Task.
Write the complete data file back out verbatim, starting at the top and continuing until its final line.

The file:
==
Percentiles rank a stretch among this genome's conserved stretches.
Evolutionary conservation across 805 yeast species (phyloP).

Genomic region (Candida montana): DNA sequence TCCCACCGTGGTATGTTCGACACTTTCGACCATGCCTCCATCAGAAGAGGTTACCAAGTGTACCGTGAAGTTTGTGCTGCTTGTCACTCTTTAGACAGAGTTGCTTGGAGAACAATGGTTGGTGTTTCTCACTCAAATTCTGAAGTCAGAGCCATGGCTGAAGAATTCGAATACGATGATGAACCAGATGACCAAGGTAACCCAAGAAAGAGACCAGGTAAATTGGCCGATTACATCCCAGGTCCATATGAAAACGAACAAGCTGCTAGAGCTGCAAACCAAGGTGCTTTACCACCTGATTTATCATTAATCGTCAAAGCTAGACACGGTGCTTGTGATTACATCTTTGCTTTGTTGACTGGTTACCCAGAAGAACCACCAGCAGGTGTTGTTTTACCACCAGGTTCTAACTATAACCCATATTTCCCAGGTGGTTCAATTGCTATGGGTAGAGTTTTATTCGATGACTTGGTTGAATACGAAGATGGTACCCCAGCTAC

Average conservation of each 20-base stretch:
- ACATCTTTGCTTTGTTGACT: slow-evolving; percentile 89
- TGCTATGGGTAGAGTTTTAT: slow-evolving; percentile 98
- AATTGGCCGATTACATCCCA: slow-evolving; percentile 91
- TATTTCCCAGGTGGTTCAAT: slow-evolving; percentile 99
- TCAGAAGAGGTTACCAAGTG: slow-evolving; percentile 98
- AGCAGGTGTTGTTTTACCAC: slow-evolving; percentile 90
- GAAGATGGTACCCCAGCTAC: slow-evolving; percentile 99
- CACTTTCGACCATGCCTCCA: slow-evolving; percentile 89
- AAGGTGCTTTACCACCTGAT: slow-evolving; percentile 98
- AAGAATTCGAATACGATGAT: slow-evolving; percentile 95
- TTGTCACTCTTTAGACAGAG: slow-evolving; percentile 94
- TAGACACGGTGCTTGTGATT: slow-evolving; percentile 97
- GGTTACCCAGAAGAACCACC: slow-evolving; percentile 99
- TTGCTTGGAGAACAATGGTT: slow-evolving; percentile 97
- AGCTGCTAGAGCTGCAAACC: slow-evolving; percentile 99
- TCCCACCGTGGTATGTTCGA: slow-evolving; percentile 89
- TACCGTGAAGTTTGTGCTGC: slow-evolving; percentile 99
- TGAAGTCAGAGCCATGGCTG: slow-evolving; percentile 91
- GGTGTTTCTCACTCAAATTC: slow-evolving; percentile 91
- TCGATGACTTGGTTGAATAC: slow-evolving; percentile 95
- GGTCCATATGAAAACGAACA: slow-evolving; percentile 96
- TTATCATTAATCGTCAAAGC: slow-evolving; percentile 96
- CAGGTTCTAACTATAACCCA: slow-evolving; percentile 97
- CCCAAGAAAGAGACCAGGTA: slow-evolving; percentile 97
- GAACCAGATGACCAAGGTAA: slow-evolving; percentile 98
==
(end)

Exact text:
Percentiles rank a stretch among this genome's conserved stretches.
Evolutionary conservation across 805 yeast species (phyloP).

Genomic region (Candida montana): DNA sequence TCCCACCGTGGTATGTTCGACACTTTCGACCATGCCTCCATCAGAAGAGGTTACCAAGTGTACCGTGAAGTTTGTGCTGCTTGTCACTCTTTAGACAGAGTTGCTTGGAGAACAATGGTTGGTGTTTCTCACTCAAATTCTGAAGTCAGAGCCATGGCTGAAGAATTCGAATACGATGATGAACCAGATGACCAAGGTAACCCAAGAAAGAGACCAGGTAAATTGGCCGATTACATCCCAGGTCCATATGAAAACGAACAAGCTGCTAGAGCTGCAAACCAAGGTGCTTTACCACCTGATTTATCATTAATCGTCAAAGCTAGACACGGTGCTTGTGATTACATCTTTGCTTTGTTGACTGGTTACCCAGAAGAACCACCAGCAGGTGTTGTTTTACCACCAGGTTCTAACTATAACCCATATTTCCCAGGTGGTTCAATTGCTATGGGTAGAGTTTTATTCGATGACTTGGTTGAATACGAAGATGGTACCCCAGCTAC

Average conservation of each 20-base stretch:
- ACATCTTTGCTTTGTTGACT: slow-evolving; percentile 89
- TGCTATGGGTAGAGTTTTAT: slow-evolving; percentile 98
- AATTGGCCGATTACATCCCA: slow-evolving; percentile 91
- TATTTCCCAGGTGGTTCAAT: slow-evolving; percentile 99
- TCAGAAGAGGTTACCAAGTG: slow-evolving; percentile 98
- AGCAGGTGTTGTTTTACCAC: slow-evolving; percentile 90
- GAAGATGGTACCCCAGCTAC: slow-evolving; percentile 99
- CACTTTCGACCATGCCTCCA: slow-evolving; percentile 89
- AAGGTGCTTTACCACCTGAT: slow-evolving; percentile 98
- AAGAATTCGAATACGATGAT: slow-evolving; percentile 95
- TTGTCACTCTTTAGACAGAG: slow-evolving; percentile 94
- TAGACACGGTGCTTGTGATT: slow-evolving; percentile 97
- GGTTACCCAGAAGAACCACC: slow-evolving; percentile 99
- TTGCTTGGAGAACAATGGTT: slow-evolving; percentile 97
- AGCTGCTAGAGCTGCAAACC: slow-evolving; percentile 99
- TCCCACCGTGGTATGTTCGA: slow-evolving; percentile 89
- TACCGTGAAGTTTGTGCTGC: slow-evolving; percentile 99
- TGAAGTCAGAGCCATGGCTG: slow-evolving; percentile 91
- GGTGTTTCTCACTCAAATTC: slow-evolving; percentile 91
- TCGATGACTTGGTTGAATAC: slow-evolving; percentile 95
- GGTCCATATGAAAACGAACA: slow-evolving; percentile 96
- TTATCATTAATCGTCAAAGC: slow-evolving; percentile 96
- CAGGTTCTAACTATAACCCA: slow-evolving; percentile 97
- CCCAAGAAAGAGACCAGGTA: slow-evolving; percentile 97
- GAACCAGATGACCAAGGTAA: slow-evolving; percentile 98